Limited Options for Texas Voters

By Rhyann Sampson

The USPS crisis, combined with Texas' strict mail-in voting requirements, are leaving many Texan voters without options for voting in the upcoming presidential election.

The United States Postal Service has had ongoing issues over the last months stemming from a lack of financial stability, which has resulted in a mass delay of mail delivery across 46 states. According to an article by Vox, "The self-funded Postal Service has been seeking billions in aid from Congress -- an effort that's been stymied by President Trump, who has long had a contentious relationship with the USPS and has pushed to privatize it."

While the mail stress is currently affecting the United States as a whole, Texas residents are in a bigger predicament with the intersecting dilemmas of COVID-19, USPS and voting.

"Trying to vote with all of this going on is about to be a complete mess. I don't want to have to worry about getting Corona while trying to vote," said Irving, Texas, resident, Keith Franklin.

Texas is in a unique situation because the requirements to vote by mail are very specific and would exclude a large population of residents. To be eligible for a mail-in ballot, the resident must meet one of the following: be over 65 years old, disabled, out of the country or in jail.

These requirements are not new to the state's voting process, however in the midst of COVID-19, the limited option is disliked by many.

"You'd think that our government would care a little bit more about our safety and let more people send in their votes by mail, but I guess not," said Denton, Texas, resident Megan Bowser.

The state has also decided that personal fears of getting COVID-19 is not a viable form of exemption from in-person voting. Texas' approach to this situation is not a favorable decision compared to other states. According to the Fort Worth Star Telegram, "34 states allowed for anyone to use mail-in ballots. Of the remaining 16, all but Texas, Alabama, Arkansas, Mississippi and Louisiana have made exceptions to expand vote by mail in 2020 elections because of the pandemic."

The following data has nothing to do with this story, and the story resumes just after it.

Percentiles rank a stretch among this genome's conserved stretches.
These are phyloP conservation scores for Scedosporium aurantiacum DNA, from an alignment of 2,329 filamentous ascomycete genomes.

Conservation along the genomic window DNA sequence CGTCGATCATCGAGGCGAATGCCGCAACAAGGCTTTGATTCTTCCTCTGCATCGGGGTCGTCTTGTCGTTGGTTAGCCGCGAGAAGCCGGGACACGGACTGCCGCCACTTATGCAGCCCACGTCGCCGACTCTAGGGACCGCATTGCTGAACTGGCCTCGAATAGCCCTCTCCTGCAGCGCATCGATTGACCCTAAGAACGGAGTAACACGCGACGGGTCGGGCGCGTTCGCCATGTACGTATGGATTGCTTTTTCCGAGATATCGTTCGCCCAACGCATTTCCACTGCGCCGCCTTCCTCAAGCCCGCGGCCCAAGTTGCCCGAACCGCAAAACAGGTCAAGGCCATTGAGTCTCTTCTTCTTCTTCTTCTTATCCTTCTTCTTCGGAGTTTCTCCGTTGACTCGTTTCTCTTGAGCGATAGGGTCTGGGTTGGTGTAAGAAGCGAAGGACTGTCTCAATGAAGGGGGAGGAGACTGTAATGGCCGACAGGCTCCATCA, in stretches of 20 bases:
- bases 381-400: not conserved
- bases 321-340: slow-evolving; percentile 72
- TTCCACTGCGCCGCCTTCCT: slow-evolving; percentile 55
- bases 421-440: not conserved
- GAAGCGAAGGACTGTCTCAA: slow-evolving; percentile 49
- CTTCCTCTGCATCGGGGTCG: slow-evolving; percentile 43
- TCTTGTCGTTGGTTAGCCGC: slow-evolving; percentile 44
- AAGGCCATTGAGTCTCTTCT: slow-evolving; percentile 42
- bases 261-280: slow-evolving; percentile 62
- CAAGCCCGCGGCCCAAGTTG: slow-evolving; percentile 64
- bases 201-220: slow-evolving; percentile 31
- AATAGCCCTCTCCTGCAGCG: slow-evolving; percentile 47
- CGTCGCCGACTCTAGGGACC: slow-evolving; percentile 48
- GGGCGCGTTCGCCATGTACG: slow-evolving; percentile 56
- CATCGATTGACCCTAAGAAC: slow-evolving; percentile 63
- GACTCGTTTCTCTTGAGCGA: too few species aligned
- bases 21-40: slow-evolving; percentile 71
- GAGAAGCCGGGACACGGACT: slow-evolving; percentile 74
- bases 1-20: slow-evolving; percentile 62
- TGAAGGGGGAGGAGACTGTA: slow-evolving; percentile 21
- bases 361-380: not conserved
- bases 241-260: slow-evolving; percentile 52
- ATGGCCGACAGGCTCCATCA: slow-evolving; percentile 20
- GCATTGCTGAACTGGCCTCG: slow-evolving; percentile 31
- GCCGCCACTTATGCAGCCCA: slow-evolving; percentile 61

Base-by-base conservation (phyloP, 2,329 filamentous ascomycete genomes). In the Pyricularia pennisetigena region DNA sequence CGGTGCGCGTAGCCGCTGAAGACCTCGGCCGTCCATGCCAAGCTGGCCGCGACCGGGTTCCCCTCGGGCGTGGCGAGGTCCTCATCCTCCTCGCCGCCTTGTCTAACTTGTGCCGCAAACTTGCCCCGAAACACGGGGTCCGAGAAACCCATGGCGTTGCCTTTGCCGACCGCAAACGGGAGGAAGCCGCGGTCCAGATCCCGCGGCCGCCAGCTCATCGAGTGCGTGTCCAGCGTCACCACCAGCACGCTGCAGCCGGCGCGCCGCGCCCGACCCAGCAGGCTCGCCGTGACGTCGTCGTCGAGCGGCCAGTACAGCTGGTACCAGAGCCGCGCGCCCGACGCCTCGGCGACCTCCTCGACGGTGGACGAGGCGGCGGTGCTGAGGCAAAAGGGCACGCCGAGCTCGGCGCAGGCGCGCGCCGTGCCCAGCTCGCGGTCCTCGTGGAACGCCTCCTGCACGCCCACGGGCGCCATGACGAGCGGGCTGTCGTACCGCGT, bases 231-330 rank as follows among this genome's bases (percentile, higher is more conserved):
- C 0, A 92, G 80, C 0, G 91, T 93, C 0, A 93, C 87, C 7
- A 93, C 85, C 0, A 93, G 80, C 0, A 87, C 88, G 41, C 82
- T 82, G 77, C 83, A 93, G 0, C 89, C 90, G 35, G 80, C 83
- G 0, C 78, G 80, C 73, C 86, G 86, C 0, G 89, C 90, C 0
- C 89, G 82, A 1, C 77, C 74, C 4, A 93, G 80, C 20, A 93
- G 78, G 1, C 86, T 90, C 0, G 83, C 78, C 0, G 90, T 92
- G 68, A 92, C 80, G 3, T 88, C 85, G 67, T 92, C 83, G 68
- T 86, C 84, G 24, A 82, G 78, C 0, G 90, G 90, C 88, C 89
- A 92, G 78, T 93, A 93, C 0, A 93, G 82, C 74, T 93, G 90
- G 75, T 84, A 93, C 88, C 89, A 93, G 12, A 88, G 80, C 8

Even if some Texas residents are eligible to vote by mail, the USPS mail crisis builds another cause for concern.

The deadline for mail-in ballots may overlap with the speed at which the postal service delivers the vote due to its slowed distribution of mail. USPS recommended that Texans who are voting by mail send in their ballots 15 days prior to the due date. However, some are not convinced that their vote will be processed in time.

"I'm 73 years old so thankfully I'm going to be voting by mail. I just hope my vote, or my husband's vote doesn't get lost or take too long to deliver," said Roanoke, Texas, resident N.J Pyles.

The mail crisis in combination of COVID-19 is showing no signs of easing, leaving Texas residents doubtful of voting both in person and by mail. With few options for the state's voters, it is likely the situation will affect the polls.

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